While Windelband distinguished the nomothetic and the idiographic, he did not argue that the two are exhaustively disjoint. The idiographic sciences, he argues, are dependent upon the nomological sciences:

“…general propositions are necessary at every stage of inquiry in the idiographic sciences. And these they can borrow only — with perfect legitimacy — from the nomothetic disciplines. Every causal explanation of any historical occurrence presupposes general ideas about the process of things on the whole. When historical proofs are reduced to their purely logical form, the ultimate premises will always include natural laws of events, in particular, laws of mental events or psychological processes. Consider someone who has no idea at all concerning how men in general think, feel, and desire. It would not only be impossible for him to comprehend individual happenings in order to acquire knowledge of events and processes. He would already have failed in the critical determination of historical facts. Under these conditions, of course, it is quite remarkable that the claims which the historical sciences make upon psychology are so undemandingly lenient. The notoriously incomplete formulations which the laws of mental life have been able to achieve thus far have never stood in the way of historians. By means of natural common sense, tact, and genial intuition, they have known quite enough in order to understand the heroes of history and their conduct. This fact provides material for serious reflection and makes it appear doubtful that the most recently projected mathematical-scientific conception of elementary psychological processes will make a significant contribution to our understanding of real human life.”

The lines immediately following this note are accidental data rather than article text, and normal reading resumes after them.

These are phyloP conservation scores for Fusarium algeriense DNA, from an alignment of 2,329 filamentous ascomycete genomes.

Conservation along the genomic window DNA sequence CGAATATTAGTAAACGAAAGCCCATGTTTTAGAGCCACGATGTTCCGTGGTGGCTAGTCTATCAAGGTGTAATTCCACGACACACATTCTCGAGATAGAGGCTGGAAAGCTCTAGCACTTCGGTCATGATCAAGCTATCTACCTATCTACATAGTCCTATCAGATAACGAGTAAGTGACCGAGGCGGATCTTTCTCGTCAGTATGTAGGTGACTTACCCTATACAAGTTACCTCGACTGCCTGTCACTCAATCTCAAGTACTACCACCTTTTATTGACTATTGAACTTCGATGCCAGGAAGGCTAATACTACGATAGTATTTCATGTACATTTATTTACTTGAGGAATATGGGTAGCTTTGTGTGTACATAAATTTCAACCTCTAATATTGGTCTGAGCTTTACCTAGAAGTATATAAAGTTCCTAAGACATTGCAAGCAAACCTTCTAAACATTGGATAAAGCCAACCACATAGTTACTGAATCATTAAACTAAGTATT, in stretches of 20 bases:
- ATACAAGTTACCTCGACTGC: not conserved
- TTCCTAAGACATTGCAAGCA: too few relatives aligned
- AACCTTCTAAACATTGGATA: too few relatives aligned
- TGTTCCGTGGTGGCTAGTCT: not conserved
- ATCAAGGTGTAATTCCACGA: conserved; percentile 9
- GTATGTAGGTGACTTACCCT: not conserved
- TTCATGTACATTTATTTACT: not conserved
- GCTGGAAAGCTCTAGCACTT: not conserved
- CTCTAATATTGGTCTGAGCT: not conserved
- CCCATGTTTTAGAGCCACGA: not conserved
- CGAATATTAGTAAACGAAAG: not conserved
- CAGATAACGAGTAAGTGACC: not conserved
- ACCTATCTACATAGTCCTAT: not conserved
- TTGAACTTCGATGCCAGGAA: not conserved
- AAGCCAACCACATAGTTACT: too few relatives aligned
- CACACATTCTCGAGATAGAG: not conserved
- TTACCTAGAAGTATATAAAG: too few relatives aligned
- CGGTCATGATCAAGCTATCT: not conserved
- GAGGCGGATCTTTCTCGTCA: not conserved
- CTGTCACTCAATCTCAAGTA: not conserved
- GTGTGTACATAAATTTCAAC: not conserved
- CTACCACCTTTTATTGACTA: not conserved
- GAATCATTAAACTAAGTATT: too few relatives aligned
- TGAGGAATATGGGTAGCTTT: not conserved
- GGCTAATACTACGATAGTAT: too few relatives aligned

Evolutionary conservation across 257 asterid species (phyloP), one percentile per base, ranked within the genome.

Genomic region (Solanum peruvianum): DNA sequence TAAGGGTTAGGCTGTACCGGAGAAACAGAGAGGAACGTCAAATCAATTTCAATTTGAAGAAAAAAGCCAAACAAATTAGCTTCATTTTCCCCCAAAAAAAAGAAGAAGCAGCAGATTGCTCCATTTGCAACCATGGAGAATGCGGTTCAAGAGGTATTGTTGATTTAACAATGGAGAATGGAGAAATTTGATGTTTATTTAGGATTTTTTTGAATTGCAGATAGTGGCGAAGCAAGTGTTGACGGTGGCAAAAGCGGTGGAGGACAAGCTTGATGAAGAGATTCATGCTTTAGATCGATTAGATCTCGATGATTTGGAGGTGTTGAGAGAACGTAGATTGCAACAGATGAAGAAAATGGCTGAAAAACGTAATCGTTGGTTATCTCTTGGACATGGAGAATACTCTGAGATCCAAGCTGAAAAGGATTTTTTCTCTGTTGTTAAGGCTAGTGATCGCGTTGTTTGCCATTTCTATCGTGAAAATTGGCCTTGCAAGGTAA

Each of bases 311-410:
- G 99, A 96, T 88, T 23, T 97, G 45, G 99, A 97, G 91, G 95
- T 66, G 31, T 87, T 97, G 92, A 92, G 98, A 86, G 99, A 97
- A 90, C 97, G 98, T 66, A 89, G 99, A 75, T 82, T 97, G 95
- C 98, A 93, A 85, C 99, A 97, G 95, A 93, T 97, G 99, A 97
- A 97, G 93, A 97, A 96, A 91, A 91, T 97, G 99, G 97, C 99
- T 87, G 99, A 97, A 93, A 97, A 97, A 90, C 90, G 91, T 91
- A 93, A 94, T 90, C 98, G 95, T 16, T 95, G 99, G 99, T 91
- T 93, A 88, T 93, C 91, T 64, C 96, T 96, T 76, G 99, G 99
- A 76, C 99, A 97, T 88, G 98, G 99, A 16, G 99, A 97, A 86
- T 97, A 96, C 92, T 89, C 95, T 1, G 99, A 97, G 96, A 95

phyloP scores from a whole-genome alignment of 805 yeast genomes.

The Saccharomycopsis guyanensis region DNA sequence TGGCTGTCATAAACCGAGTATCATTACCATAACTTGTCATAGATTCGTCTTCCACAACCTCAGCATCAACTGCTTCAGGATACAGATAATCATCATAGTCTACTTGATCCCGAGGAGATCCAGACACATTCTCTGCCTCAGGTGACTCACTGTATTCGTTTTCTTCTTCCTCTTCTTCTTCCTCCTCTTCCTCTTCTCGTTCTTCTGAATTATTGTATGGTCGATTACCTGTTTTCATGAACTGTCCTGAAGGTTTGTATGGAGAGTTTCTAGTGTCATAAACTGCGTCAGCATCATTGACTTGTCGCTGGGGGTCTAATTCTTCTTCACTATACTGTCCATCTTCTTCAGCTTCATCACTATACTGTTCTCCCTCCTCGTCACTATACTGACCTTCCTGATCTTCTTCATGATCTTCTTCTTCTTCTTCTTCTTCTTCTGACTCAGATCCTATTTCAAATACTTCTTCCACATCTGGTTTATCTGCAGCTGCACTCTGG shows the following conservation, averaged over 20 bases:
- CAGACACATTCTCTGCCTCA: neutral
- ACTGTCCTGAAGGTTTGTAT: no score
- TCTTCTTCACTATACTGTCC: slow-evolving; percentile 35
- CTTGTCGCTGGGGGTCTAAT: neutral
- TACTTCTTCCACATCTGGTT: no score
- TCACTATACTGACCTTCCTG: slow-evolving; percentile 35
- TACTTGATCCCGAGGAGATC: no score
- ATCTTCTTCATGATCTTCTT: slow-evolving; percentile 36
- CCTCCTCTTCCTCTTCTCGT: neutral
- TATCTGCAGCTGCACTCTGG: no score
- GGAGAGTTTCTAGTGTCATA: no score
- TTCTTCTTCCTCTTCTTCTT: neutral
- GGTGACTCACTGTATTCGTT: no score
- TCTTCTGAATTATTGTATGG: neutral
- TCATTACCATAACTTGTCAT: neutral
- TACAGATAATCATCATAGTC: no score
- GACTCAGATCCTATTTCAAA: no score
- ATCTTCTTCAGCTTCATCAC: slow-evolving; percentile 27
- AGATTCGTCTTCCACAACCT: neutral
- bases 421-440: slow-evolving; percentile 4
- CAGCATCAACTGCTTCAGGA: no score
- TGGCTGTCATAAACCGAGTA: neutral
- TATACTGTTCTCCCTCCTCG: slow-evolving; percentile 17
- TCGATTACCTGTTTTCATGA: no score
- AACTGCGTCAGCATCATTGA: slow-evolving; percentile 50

Of Windelband’s distinction Guy Oakes wrote:

“The famous dichotomy put forward for the first time in this lecture grounds the basic differences between the sciences in the distinction between nomothetic and idiographic methods. However the distinction between these methods is a consequence of an axiological dichotomy: the different values that are ascribed to two different cognitive interests. Nomothetic and idiographic knowledge, therefore, are constituted by reference to independent and irreducibly different values. In the first domain, value is ascribed to knowledge of the general properties of reality. In the second domain, value is ascribed to knowledge of its concrete and unique properties.”

Windelband’s distinction was, among other things, an attempted solution to the ancient problem of whether or not history is a science, strictly speaking. Windelband’s answer was that history is indeed a science, but it is a science of a particular kind, an idiographic science, and that is not the same kind of science as the natural sciences, which are nomothetic sciences.